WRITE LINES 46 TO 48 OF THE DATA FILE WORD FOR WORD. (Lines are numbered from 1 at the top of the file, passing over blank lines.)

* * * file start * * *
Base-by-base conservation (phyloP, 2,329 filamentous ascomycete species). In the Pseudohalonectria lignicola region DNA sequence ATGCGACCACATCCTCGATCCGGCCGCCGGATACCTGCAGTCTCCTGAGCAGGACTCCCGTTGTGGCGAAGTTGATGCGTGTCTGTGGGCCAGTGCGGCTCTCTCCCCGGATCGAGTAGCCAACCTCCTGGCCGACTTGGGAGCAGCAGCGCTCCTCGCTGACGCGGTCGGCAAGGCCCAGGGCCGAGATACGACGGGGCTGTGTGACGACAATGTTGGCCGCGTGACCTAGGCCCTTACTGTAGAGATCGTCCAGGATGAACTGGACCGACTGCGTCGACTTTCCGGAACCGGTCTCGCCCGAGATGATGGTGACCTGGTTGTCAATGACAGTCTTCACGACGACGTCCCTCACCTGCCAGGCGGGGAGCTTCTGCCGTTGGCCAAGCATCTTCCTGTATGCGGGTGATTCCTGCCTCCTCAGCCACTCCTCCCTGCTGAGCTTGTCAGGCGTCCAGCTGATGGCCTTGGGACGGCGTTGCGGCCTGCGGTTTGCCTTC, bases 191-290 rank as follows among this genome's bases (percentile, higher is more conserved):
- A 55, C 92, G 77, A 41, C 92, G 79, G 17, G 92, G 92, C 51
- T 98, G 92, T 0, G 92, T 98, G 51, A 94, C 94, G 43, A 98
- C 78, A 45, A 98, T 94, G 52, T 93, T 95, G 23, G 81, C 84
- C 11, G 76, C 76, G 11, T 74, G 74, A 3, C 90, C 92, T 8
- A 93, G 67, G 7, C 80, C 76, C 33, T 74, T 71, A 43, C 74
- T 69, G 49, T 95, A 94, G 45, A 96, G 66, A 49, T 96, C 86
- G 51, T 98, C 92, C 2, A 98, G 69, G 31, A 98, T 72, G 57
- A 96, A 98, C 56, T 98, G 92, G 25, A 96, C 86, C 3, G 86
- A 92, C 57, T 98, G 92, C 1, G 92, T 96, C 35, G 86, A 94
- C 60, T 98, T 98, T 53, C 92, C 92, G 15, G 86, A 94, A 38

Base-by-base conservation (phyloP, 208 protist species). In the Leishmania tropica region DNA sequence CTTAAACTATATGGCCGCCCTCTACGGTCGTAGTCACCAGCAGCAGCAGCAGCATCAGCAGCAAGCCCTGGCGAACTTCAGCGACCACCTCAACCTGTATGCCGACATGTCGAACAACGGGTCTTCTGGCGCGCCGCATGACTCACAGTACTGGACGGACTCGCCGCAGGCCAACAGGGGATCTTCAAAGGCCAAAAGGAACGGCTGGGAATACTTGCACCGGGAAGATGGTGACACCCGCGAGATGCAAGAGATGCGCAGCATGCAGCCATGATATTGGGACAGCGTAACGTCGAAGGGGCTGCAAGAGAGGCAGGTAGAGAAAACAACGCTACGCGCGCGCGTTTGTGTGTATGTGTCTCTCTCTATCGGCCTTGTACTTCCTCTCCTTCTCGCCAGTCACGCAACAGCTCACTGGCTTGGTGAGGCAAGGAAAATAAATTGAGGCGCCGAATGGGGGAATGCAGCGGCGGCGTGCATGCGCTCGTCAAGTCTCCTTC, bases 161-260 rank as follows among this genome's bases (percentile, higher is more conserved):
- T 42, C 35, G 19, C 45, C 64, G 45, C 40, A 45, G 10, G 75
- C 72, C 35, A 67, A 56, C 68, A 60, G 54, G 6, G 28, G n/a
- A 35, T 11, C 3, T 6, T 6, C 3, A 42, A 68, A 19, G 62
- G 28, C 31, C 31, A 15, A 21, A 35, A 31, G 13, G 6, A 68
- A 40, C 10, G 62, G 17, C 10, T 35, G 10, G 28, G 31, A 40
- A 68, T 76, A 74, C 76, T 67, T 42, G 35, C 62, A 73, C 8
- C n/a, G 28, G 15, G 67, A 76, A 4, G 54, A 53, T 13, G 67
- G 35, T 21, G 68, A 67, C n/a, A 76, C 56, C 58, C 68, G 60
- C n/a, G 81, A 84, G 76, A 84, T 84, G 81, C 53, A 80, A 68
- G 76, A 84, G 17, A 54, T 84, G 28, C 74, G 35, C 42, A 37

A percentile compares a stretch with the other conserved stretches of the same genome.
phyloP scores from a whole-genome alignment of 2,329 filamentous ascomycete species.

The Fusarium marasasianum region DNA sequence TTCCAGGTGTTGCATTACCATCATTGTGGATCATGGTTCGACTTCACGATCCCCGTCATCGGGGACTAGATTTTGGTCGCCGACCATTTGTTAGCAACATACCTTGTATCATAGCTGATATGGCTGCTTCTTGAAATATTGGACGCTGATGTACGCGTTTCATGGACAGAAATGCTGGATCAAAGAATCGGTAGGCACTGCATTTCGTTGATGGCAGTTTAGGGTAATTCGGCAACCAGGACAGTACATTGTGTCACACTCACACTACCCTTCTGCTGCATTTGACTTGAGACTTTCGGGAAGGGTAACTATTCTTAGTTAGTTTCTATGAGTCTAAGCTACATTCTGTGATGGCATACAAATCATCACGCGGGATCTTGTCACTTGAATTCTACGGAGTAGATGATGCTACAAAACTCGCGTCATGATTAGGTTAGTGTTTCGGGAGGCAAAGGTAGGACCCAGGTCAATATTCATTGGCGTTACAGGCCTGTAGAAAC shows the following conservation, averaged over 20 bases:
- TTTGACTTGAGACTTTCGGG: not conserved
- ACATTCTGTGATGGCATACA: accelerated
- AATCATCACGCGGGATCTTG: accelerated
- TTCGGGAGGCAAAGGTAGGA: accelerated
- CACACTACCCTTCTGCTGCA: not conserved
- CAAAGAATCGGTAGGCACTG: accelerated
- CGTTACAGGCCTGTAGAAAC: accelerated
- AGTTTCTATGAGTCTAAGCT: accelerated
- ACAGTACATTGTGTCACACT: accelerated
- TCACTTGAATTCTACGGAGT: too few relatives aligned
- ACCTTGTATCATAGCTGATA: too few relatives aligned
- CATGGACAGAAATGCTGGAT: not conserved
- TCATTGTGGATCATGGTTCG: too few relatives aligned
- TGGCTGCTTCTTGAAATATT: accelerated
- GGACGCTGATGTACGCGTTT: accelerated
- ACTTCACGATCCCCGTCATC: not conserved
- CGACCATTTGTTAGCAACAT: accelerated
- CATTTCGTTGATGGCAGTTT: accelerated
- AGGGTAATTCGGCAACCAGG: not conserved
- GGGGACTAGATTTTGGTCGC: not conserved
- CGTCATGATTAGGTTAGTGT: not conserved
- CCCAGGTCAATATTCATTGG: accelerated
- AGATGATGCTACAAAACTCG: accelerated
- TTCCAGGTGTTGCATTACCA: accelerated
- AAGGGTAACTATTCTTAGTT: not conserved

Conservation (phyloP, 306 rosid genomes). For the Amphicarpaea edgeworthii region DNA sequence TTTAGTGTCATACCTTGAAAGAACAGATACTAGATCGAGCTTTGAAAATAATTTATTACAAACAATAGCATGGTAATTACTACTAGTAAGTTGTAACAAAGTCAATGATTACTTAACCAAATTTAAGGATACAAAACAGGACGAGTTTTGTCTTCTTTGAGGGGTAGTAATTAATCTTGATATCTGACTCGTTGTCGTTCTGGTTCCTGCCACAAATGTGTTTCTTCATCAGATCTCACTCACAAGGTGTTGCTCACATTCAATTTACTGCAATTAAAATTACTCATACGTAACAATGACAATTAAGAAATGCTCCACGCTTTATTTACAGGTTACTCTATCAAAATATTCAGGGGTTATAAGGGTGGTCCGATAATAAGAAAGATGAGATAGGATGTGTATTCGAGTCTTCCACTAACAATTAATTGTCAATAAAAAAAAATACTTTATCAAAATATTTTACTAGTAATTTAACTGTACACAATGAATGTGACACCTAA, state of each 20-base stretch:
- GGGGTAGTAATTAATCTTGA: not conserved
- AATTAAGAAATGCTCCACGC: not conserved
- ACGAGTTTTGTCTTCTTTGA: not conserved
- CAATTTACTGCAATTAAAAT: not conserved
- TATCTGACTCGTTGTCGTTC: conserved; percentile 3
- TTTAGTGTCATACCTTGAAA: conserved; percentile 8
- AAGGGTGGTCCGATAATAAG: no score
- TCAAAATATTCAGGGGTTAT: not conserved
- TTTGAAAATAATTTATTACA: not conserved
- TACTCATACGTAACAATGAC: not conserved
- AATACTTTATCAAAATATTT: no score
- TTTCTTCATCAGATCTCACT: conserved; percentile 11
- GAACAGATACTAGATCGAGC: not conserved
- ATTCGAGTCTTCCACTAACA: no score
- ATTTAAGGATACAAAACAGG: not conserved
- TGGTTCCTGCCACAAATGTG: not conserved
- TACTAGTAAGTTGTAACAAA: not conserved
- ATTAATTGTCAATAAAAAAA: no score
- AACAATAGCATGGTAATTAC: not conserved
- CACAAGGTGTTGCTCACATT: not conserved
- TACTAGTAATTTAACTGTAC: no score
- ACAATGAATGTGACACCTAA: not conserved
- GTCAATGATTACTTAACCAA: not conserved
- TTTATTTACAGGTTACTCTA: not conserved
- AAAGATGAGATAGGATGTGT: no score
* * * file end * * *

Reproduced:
- CGTCATGATTAGGTTAGTGT: not conserved
- CCCAGGTCAATATTCATTGG: accelerated
- AGATGATGCTACAAAACTCG: accelerated